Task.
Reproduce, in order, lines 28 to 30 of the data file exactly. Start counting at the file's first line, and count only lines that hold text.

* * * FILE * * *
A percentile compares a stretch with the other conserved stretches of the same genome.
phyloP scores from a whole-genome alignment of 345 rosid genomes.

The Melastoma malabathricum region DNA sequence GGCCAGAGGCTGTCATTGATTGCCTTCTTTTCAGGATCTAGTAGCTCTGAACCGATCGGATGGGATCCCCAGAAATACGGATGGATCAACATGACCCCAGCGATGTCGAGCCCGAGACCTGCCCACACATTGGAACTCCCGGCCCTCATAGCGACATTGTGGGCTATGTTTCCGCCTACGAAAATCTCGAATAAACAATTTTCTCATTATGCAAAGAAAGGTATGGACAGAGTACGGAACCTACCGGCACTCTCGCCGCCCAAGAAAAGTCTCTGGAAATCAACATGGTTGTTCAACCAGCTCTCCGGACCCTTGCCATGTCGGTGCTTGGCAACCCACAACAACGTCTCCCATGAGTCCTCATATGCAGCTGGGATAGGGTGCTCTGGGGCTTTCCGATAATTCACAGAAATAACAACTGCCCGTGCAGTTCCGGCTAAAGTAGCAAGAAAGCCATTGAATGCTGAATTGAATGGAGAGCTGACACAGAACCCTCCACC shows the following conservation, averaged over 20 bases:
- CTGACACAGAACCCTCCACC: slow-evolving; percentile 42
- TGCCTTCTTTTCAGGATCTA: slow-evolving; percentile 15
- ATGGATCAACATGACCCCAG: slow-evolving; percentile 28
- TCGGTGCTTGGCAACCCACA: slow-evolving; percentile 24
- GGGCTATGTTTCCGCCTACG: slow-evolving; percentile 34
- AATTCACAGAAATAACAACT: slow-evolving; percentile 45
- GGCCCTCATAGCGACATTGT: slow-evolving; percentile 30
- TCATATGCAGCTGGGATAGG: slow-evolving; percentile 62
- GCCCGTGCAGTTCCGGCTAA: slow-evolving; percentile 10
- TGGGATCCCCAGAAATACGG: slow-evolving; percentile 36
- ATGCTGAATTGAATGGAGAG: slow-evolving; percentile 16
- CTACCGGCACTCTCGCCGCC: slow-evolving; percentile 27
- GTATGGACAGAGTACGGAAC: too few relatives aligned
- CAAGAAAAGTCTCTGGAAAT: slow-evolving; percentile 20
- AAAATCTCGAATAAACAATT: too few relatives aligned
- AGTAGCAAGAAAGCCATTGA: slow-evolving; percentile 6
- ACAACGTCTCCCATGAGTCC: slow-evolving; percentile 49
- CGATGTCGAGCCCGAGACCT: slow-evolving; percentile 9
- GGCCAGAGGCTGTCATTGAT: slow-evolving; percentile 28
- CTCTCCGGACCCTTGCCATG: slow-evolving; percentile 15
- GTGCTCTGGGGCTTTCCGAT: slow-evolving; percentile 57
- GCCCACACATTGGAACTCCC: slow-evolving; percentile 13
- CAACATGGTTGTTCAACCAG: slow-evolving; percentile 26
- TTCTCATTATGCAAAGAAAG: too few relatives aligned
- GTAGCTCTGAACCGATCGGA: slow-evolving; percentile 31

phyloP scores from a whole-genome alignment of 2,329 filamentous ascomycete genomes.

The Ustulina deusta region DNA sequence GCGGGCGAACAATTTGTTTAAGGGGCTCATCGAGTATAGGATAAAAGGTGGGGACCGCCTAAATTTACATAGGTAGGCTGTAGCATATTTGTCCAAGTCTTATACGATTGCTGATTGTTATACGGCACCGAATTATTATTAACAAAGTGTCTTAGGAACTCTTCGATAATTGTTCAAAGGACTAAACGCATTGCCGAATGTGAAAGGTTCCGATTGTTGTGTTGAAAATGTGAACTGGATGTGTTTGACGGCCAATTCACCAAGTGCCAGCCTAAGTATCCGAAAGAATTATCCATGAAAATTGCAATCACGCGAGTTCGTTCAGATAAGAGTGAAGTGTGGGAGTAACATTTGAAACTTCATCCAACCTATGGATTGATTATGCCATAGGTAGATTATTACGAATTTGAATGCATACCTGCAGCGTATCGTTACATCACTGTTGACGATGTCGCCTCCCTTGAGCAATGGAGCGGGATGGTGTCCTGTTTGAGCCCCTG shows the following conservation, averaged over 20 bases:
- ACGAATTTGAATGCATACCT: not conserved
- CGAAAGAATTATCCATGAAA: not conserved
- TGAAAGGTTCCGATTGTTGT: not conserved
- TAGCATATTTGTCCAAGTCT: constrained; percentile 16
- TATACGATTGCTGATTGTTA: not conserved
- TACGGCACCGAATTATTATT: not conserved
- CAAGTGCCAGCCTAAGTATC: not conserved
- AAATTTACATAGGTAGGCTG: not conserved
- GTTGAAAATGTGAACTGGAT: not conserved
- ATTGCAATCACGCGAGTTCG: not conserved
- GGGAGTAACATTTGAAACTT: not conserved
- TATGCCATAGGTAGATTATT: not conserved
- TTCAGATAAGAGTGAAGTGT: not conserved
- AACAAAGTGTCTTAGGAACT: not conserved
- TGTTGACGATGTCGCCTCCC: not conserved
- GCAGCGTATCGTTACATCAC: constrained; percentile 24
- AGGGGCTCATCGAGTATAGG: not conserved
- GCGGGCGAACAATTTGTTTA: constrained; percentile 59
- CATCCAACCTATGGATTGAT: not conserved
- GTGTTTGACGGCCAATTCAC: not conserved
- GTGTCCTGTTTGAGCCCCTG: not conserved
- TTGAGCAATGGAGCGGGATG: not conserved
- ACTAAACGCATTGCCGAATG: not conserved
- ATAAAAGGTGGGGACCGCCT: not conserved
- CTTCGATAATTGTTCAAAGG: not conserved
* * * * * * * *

- GTAGCTCTGAACCGATCGGA: slow-evolving; percentile 31

phyloP scores from a whole-genome alignment of 2,329 filamentous ascomycete genomes.

The Ustulina deusta region DNA sequence GCGGGCGAACAATTTGTTTAAGGGGCTCATCGAGTATAGGATAAAAGGTGGGGACCGCCTAAATTTACATAGGTAGGCTGTAGCATATTTGTCCAAGTCTTATACGATTGCTGATTGTTATACGGCACCGAATTATTATTAACAAAGTGTCTTAGGAACTCTTCGATAATTGTTCAAAGGACTAAACGCATTGCCGAATGTGAAAGGTTCCGATTGTTGTGTTGAAAATGTGAACTGGATGTGTTTGACGGCCAATTCACCAAGTGCCAGCCTAAGTATCCGAAAGAATTATCCATGAAAATTGCAATCACGCGAGTTCGTTCAGATAAGAGTGAAGTGTGGGAGTAACATTTGAAACTTCATCCAACCTATGGATTGATTATGCCATAGGTAGATTATTACGAATTTGAATGCATACCTGCAGCGTATCGTTACATCACTGTTGACGATGTCGCCTCCCTTGAGCAATGGAGCGGGATGGTGTCCTGTTTGAGCCCCTG shows the following conservation, averaged over 20 bases: